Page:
In late 2015, several changes were made that will impact the college applications process and 529 plans. If you have children or grandchildren planning for or applying for college, it’s critical that you familiarize yourself with these new rules. (Source:IRS.gov)
First, there was a significant change made to the FAFSA (Free Application for Federal Student Aid) process in September 2015. Starting in 2016, students can file a 2017-18 FAFSA as early as October 1, 2016, rather than January 1, 2017. As a result of this change, students will now report income information from an earlier tax year. So, if you or your child or grandchild is filing a FAFSA for the 2017-18 school year, you will report your 2015 income information instead of your 2016 income information.
These changes were made to offer a few benefits. First, the financial aid process is now more aligned with the standard college admission process, as most college applications begin in the fall. Secondly, applicants will no longer need to estimate income or taxes paid, as they’ll use a previous year’s tax information. And thirdly, this provides students and parents more time to explore and understand their financial aid options and apply before state deadlines.
Due to these changes, grandparents have greater flexibility to make the most of their 529 accounts for their grandchildren. Rather than wait until the grandchild’s final year of college, you only need to wait until their junior year (which technically includes the second semester of sophomore year for many school year calendars). If you wait until then, your 529 plan won’t affect federal aid under either income-inclusion or asset-inclusion.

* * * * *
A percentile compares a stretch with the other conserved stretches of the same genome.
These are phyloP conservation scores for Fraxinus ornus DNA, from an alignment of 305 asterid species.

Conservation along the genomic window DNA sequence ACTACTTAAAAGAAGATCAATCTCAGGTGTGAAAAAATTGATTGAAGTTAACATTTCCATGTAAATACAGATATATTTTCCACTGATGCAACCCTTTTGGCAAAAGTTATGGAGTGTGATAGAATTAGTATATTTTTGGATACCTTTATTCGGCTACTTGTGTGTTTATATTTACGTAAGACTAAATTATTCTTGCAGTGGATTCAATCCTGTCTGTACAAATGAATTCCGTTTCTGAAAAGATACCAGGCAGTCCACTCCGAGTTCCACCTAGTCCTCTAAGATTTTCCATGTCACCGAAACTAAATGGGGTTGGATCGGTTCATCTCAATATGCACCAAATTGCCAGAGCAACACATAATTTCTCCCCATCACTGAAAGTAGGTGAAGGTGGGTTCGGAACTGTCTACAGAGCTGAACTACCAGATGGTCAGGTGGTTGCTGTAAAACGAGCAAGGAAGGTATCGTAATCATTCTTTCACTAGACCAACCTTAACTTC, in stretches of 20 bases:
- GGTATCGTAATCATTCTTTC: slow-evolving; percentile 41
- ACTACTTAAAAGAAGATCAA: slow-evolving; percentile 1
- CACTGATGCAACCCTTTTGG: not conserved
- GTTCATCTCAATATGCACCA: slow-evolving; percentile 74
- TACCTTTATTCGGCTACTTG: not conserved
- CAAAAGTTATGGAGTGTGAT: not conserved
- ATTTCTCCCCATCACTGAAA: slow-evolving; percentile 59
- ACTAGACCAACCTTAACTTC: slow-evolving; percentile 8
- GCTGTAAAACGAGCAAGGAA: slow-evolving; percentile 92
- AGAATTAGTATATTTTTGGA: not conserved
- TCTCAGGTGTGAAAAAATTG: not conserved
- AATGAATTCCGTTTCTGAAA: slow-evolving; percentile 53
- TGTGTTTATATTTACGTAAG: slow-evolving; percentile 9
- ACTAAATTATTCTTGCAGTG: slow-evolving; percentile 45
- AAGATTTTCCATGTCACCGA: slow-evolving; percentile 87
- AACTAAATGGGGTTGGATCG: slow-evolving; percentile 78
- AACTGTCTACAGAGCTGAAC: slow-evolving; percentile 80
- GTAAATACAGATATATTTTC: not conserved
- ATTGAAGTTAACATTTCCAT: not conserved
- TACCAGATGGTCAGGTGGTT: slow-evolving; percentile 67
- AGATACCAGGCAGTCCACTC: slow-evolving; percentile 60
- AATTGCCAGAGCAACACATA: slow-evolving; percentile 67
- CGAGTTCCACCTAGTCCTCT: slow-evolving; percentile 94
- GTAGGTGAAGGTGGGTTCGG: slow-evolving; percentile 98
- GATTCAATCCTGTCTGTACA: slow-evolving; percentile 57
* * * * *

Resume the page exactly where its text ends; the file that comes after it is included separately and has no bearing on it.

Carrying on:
529 Plan Changes
In December 2015, President Obama signed the Protecting Americans from Tax Hikes (PATH) Act, which affects 529 plans in three major ways.
1. Qualified Higher Education Expenses (QHEE)
Under the new rules, QHEE include expenses for the purchase of computers and accompanying equipment (such as a printer), Internet access and similar services, and computer software. These expenses only qualify if they are used primarily for the beneficiary during their school years. Expenses for non-educational computer software is excluded.
2. Refund Eligibilities
If you receive a refund by an educational institution for qualified expenses paid with 529 plan funds, you can re-contribute the money to a 529 plan if the student is the beneficiary. If you recontribute within 60 days of the refund, you can avoid inclusion in income.
3. Aggregation No Longer Required
If you have multiple accounts in a 529 program with the same owner and beneficiary, you no longer need to aggregate them to compute the earnings portion of a distribution. As of the new ruling, the earnings portion of a 529 program distribution will be computed individually on an account-by-account basis.
Do you have a 529 plan or are you looking for opportunities to plan for your children’s or grandchildren’s college education? We understand how confusing these changes and new rules can be. If you have questions about your current plan or would like to explore whether or not a 529 plan is an appropriate option for your family, call our office at (860) 659-5977 or email me at firstname.lastname@example.org to discuss. We look forward to hearing from you!